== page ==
Bf 109G-2/R6, WNr. 13633, Hptm. Wolf-Dieter Huy, 7./JG 77, Tanyet Harun, Egypt, October1942
Wolf-Dieter Huy joined the Kriegsmarine in 1935, and was transferred over to the Luftwaffe on October 1, 1937, where he underwent fighter
training. His assignment was to (J)/TrGr. 186, the fighter unit of the Graf Zeppelin aircraft carrier. This ship was never completed, and the
unit was redesignated III./JG 77. Huy took part in combat over France, as well as over Britain, and over the Balkans. The unit gained notable
success in the battle for Crete and Huy, who accumulated 22 victories, was awarded the Knight’s Cross on June 5, 1941. The Oak Leaves
were added in March 1942. After early combats on Eastern Front the unit moved to Egypt. There, on October 29, 1942, was Wolf-Dieter Huy
captured after he had been shot down by future ace J. H. Nichols who was flying a Spitfire Mk.Vc of No. 601 Squadron. Huy´s Bf 109G-2 from
the time the unit moved to North Africa bore the non-typical camouflage made up of RLM 70 and 71 (some sources suggest a Soviet AMT-4
Green). The yellow band behind the fuselage cross, common on aircraft serving on the Eastern Front, was hastily overpainted with
a fresh colour RLM 71 (or Russian AMT-4 Green), and partially replaced by white paint used on aircraft that fought on the Southern Front.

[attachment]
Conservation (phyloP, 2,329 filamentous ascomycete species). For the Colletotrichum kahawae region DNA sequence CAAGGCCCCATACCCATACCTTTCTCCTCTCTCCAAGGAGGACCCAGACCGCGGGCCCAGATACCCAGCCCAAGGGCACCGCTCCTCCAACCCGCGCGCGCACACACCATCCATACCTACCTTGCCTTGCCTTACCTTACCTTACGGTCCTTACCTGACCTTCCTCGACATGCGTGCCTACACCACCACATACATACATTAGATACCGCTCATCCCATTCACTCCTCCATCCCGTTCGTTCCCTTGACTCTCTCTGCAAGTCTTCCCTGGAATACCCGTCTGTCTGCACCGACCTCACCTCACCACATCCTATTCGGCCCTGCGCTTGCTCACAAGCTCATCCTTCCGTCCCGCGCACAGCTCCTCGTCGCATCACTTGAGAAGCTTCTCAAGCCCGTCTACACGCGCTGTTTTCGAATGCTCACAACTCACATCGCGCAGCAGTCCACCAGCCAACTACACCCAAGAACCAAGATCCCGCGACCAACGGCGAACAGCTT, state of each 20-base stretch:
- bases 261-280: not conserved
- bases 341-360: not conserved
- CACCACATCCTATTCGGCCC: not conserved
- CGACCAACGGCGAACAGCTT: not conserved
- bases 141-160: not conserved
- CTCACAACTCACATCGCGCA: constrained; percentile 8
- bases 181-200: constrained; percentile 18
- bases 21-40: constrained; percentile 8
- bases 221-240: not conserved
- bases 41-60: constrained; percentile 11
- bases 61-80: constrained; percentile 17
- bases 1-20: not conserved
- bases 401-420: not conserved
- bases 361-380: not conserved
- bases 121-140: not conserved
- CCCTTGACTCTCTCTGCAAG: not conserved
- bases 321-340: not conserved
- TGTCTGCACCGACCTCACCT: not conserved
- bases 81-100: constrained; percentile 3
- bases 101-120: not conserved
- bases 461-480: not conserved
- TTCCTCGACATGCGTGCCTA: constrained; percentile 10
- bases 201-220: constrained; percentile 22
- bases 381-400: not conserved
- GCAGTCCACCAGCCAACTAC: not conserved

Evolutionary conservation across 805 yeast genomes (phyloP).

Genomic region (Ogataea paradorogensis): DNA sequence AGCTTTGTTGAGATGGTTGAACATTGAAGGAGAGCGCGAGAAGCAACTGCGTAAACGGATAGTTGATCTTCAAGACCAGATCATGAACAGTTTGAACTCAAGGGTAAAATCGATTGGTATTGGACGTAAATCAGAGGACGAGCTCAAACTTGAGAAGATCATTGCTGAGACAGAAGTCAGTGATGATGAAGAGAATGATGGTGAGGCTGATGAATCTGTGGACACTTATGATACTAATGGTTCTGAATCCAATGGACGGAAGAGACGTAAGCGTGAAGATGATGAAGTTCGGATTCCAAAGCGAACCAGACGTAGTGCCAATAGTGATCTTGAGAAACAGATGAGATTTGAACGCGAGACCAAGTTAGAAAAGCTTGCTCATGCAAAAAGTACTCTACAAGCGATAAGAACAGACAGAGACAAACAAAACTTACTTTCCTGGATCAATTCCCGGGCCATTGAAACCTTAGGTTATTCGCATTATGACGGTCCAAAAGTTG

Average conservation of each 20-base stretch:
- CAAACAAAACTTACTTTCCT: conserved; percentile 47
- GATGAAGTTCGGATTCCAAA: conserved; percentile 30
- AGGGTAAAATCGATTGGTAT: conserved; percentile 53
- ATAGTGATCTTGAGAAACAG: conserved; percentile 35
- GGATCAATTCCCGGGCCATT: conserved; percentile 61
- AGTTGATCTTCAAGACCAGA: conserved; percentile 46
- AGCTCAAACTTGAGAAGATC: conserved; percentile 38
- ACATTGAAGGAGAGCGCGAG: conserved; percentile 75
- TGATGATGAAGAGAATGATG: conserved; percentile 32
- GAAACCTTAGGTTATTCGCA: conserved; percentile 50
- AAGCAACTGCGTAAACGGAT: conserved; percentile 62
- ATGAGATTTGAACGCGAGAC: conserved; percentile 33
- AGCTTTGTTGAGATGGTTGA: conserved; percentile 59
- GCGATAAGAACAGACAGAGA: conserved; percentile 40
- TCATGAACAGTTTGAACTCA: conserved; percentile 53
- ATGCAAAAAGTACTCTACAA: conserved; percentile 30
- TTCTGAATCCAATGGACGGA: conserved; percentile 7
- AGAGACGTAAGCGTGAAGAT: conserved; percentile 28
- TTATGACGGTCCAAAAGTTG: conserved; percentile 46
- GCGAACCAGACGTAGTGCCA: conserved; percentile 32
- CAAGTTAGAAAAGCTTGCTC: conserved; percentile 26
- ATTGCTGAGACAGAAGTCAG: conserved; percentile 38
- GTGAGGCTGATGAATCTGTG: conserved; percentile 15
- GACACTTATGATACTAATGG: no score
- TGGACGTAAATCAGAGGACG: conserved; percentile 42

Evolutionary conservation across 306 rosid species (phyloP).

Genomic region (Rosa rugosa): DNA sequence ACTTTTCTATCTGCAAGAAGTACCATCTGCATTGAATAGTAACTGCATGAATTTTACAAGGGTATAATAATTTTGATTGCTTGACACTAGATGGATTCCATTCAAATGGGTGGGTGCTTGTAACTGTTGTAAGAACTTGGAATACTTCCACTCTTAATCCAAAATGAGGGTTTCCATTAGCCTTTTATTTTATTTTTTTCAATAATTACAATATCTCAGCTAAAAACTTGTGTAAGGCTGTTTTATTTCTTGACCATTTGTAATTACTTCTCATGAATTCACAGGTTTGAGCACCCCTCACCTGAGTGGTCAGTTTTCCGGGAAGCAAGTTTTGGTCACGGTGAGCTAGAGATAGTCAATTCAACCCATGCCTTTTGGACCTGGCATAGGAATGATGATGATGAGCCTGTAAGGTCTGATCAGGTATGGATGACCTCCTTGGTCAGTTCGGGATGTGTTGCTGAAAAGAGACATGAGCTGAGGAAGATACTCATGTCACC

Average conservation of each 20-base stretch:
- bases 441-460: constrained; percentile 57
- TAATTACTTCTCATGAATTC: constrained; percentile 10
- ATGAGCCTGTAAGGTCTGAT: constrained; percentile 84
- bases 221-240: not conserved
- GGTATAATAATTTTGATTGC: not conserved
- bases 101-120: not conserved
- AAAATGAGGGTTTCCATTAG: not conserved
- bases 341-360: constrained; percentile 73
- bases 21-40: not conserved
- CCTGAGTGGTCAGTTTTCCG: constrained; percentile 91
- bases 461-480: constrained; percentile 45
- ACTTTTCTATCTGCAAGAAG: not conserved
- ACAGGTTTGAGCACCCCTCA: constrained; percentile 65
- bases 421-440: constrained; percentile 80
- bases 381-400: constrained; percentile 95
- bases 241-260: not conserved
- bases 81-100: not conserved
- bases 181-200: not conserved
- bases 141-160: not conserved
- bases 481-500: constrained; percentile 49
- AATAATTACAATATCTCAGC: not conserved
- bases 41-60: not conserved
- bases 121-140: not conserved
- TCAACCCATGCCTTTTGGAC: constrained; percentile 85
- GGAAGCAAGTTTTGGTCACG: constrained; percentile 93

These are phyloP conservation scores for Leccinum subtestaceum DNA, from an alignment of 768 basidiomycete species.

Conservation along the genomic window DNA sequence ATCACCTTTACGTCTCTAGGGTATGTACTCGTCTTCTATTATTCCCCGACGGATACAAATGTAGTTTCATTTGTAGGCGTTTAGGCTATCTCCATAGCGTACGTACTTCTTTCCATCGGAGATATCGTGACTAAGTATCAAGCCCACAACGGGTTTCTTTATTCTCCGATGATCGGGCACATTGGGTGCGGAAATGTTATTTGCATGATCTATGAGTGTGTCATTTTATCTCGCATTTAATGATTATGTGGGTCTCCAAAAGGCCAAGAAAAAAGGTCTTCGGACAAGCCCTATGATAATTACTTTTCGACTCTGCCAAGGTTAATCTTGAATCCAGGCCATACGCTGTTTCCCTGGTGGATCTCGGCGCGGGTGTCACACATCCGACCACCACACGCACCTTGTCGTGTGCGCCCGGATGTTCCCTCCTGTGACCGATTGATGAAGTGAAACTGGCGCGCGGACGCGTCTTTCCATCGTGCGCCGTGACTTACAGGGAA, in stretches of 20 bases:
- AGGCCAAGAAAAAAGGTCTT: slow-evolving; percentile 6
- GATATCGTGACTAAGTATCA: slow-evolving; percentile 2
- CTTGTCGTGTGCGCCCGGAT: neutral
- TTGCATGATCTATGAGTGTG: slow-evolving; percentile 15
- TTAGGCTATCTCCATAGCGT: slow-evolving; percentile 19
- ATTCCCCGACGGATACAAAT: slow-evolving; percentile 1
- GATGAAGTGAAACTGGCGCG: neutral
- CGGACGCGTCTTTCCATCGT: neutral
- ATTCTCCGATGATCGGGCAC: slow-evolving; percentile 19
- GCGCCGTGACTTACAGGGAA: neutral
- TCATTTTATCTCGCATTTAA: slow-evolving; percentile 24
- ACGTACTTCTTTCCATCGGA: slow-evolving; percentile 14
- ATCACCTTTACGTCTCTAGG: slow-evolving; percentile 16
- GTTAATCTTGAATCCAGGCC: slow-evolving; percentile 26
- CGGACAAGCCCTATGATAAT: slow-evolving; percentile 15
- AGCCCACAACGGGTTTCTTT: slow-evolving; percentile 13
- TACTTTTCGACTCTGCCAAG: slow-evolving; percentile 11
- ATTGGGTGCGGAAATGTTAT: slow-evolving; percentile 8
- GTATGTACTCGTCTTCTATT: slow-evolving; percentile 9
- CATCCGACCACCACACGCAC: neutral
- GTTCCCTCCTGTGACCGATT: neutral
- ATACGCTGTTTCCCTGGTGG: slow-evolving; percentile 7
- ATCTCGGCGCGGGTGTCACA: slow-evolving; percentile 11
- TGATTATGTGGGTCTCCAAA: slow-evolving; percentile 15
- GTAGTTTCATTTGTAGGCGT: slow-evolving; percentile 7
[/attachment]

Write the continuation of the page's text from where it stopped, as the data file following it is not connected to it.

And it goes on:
The wingtips were also painted white. The rudder was decorated with the pilot’s score and awards.
Bf 109G-2/R6 WNr. 13949, Maj. Hans Hahn, II./JG 54, Rjelbitzy, Soviet Union, January 1943
Hans Hahn, a fighter ace and a holder of the Knight’s Cross with Oak Leaves, held a list of command positions throughout his career. From
December 1939 he commanded 4./JG 2, and from October 29, 1940, he led III./JG 2. Starting on November 1, 1942, he took over command
of II./JG 54, and was commanding this Gruppe up to February 21, 1943, when he was shot down and taken prisoner by the Soviets. He
wasn’t freed until 1950. At the time of his capture, he had attained 108 kills, 66 of them were achieved on the Western Front. According to
Russian sources, “Assi” Hahn was shot down by Soviet ace Lt. P. Grazhdaninov. Hahn himself noted that after shooting down a La-5, he was
hit in the port wing and suffering an overheated engine, he was forced to land behind Soviet lines, where he was captured. The aircraft was
oversprayed in white on the upper and side surfaces to better suit the winter conditions. Double chevron and the horizontal bar on the rear
fuselage is the CO marking of II. Gruppe, and this Group’s unit emblem appears below the windscreen. The JG 54’s Green Heart (Grünherz)
marking is also present. The spinner and the lower sides of the engine cowl are lightly sprayed over in white.
INFO Eduard - May 2021